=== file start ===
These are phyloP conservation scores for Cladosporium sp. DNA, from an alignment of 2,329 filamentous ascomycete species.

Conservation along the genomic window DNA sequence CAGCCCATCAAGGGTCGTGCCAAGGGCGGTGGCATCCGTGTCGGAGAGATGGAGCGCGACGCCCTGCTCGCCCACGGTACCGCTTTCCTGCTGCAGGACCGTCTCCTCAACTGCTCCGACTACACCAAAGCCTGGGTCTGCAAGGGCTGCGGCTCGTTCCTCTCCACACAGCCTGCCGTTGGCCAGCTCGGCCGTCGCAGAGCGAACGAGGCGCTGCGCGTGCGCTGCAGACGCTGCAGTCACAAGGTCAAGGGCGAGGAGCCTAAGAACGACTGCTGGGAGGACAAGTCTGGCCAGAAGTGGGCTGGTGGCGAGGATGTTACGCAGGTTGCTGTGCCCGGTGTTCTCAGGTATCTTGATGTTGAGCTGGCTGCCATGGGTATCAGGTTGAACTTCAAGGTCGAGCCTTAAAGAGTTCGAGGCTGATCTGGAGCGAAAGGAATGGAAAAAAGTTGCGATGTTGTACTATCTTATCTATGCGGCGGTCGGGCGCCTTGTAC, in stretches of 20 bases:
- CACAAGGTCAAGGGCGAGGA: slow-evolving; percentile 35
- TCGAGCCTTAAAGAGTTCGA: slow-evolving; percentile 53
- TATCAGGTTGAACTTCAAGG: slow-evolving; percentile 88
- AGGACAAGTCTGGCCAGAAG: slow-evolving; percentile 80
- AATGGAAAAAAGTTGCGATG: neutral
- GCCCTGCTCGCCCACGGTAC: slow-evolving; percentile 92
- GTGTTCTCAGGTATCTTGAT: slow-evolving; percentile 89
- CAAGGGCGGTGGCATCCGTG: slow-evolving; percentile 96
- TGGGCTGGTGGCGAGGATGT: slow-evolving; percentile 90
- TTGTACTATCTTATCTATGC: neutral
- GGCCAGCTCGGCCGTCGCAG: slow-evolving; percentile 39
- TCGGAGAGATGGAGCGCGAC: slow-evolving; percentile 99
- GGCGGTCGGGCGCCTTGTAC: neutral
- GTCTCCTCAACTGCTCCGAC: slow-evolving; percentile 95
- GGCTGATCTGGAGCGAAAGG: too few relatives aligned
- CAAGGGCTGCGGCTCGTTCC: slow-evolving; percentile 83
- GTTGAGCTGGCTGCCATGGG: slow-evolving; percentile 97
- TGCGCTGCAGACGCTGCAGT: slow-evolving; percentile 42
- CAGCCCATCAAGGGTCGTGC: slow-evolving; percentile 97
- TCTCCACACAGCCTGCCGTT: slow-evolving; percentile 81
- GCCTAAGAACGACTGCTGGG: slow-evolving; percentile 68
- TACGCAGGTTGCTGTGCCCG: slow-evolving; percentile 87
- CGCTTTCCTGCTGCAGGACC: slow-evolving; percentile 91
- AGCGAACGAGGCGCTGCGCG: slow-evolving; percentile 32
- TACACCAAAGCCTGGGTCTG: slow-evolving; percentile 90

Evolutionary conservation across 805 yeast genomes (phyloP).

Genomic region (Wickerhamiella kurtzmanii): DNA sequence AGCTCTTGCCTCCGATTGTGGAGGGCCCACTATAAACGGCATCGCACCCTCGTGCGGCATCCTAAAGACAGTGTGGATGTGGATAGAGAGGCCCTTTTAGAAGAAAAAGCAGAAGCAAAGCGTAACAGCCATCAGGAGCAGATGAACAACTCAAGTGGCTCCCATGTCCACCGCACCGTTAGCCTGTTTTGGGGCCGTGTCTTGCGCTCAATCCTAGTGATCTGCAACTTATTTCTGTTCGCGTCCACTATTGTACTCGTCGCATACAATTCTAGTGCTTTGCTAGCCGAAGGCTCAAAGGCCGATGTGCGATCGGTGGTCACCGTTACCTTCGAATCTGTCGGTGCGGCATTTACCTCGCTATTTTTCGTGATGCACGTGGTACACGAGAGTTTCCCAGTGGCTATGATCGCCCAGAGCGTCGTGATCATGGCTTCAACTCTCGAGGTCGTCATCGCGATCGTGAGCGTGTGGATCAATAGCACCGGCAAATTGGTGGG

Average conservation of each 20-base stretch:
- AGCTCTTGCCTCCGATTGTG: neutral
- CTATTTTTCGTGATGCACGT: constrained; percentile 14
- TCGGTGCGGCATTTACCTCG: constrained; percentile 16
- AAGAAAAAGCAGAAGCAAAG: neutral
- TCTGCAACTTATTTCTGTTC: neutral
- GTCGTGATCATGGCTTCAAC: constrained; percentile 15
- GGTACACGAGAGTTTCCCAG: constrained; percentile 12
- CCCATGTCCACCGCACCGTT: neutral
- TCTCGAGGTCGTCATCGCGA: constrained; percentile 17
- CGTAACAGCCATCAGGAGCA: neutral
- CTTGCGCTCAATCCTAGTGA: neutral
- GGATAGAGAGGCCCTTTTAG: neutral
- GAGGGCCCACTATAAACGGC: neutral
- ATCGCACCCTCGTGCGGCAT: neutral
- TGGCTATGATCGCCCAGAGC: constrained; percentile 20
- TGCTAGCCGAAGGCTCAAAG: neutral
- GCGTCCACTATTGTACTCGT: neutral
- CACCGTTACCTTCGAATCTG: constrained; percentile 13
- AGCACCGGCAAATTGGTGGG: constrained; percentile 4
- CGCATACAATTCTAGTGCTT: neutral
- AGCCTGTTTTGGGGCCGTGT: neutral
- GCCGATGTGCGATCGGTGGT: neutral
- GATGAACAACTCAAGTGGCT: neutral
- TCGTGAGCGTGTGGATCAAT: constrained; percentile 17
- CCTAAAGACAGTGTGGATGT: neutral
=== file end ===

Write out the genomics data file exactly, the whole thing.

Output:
These are phyloP conservation scores for Cladosporium sp. DNA, from an alignment of 2,329 filamentous ascomycete species.

Conservation along the genomic window DNA sequence CAGCCCATCAAGGGTCGTGCCAAGGGCGGTGGCATCCGTGTCGGAGAGATGGAGCGCGACGCCCTGCTCGCCCACGGTACCGCTTTCCTGCTGCAGGACCGTCTCCTCAACTGCTCCGACTACACCAAAGCCTGGGTCTGCAAGGGCTGCGGCTCGTTCCTCTCCACACAGCCTGCCGTTGGCCAGCTCGGCCGTCGCAGAGCGAACGAGGCGCTGCGCGTGCGCTGCAGACGCTGCAGTCACAAGGTCAAGGGCGAGGAGCCTAAGAACGACTGCTGGGAGGACAAGTCTGGCCAGAAGTGGGCTGGTGGCGAGGATGTTACGCAGGTTGCTGTGCCCGGTGTTCTCAGGTATCTTGATGTTGAGCTGGCTGCCATGGGTATCAGGTTGAACTTCAAGGTCGAGCCTTAAAGAGTTCGAGGCTGATCTGGAGCGAAAGGAATGGAAAAAAGTTGCGATGTTGTACTATCTTATCTATGCGGCGGTCGGGCGCCTTGTAC, in stretches of 20 bases:
- CACAAGGTCAAGGGCGAGGA: slow-evolving; percentile 35
- TCGAGCCTTAAAGAGTTCGA: slow-evolving; percentile 53
- TATCAGGTTGAACTTCAAGG: slow-evolving; percentile 88
- AGGACAAGTCTGGCCAGAAG: slow-evolving; percentile 80
- AATGGAAAAAAGTTGCGATG: neutral
- GCCCTGCTCGCCCACGGTAC: slow-evolving; percentile 92
- GTGTTCTCAGGTATCTTGAT: slow-evolving; percentile 89
- CAAGGGCGGTGGCATCCGTG: slow-evolving; percentile 96
- TGGGCTGGTGGCGAGGATGT: slow-evolving; percentile 90
- TTGTACTATCTTATCTATGC: neutral
- GGCCAGCTCGGCCGTCGCAG: slow-evolving; percentile 39
- TCGGAGAGATGGAGCGCGAC: slow-evolving; percentile 99
- GGCGGTCGGGCGCCTTGTAC: neutral
- GTCTCCTCAACTGCTCCGAC: slow-evolving; percentile 95
- GGCTGATCTGGAGCGAAAGG: too few relatives aligned
- CAAGGGCTGCGGCTCGTTCC: slow-evolving; percentile 83
- GTTGAGCTGGCTGCCATGGG: slow-evolving; percentile 97
- TGCGCTGCAGACGCTGCAGT: slow-evolving; percentile 42
- CAGCCCATCAAGGGTCGTGC: slow-evolving; percentile 97
- TCTCCACACAGCCTGCCGTT: slow-evolving; percentile 81
- GCCTAAGAACGACTGCTGGG: slow-evolving; percentile 68
- TACGCAGGTTGCTGTGCCCG: slow-evolving; percentile 87
- CGCTTTCCTGCTGCAGGACC: slow-evolving; percentile 91
- AGCGAACGAGGCGCTGCGCG: slow-evolving; percentile 32
- TACACCAAAGCCTGGGTCTG: slow-evolving; percentile 90

Evolutionary conservation across 805 yeast genomes (phyloP).

Genomic region (Wickerhamiella kurtzmanii): DNA sequence AGCTCTTGCCTCCGATTGTGGAGGGCCCACTATAAACGGCATCGCACCCTCGTGCGGCATCCTAAAGACAGTGTGGATGTGGATAGAGAGGCCCTTTTAGAAGAAAAAGCAGAAGCAAAGCGTAACAGCCATCAGGAGCAGATGAACAACTCAAGTGGCTCCCATGTCCACCGCACCGTTAGCCTGTTTTGGGGCCGTGTCTTGCGCTCAATCCTAGTGATCTGCAACTTATTTCTGTTCGCGTCCACTATTGTACTCGTCGCATACAATTCTAGTGCTTTGCTAGCCGAAGGCTCAAAGGCCGATGTGCGATCGGTGGTCACCGTTACCTTCGAATCTGTCGGTGCGGCATTTACCTCGCTATTTTTCGTGATGCACGTGGTACACGAGAGTTTCCCAGTGGCTATGATCGCCCAGAGCGTCGTGATCATGGCTTCAACTCTCGAGGTCGTCATCGCGATCGTGAGCGTGTGGATCAATAGCACCGGCAAATTGGTGGG

Average conservation of each 20-base stretch:
- AGCTCTTGCCTCCGATTGTG: neutral
- CTATTTTTCGTGATGCACGT: constrained; percentile 14
- TCGGTGCGGCATTTACCTCG: constrained; percentile 16
- AAGAAAAAGCAGAAGCAAAG: neutral
- TCTGCAACTTATTTCTGTTC: neutral
- GTCGTGATCATGGCTTCAAC: constrained; percentile 15
- GGTACACGAGAGTTTCCCAG: constrained; percentile 12
- CCCATGTCCACCGCACCGTT: neutral
- TCTCGAGGTCGTCATCGCGA: constrained; percentile 17
- CGTAACAGCCATCAGGAGCA: neutral
- CTTGCGCTCAATCCTAGTGA: neutral
- GGATAGAGAGGCCCTTTTAG: neutral
- GAGGGCCCACTATAAACGGC: neutral
- ATCGCACCCTCGTGCGGCAT: neutral
- TGGCTATGATCGCCCAGAGC: constrained; percentile 20
- TGCTAGCCGAAGGCTCAAAG: neutral
- GCGTCCACTATTGTACTCGT: neutral
- CACCGTTACCTTCGAATCTG: constrained; percentile 13
- AGCACCGGCAAATTGGTGGG: constrained; percentile 4
- CGCATACAATTCTAGTGCTT: neutral
- AGCCTGTTTTGGGGCCGTGT: neutral
- GCCGATGTGCGATCGGTGGT: neutral
- GATGAACAACTCAAGTGGCT: neutral
- TCGTGAGCGTGTGGATCAAT: constrained; percentile 17
- CCTAAAGACAGTGTGGATGT: neutral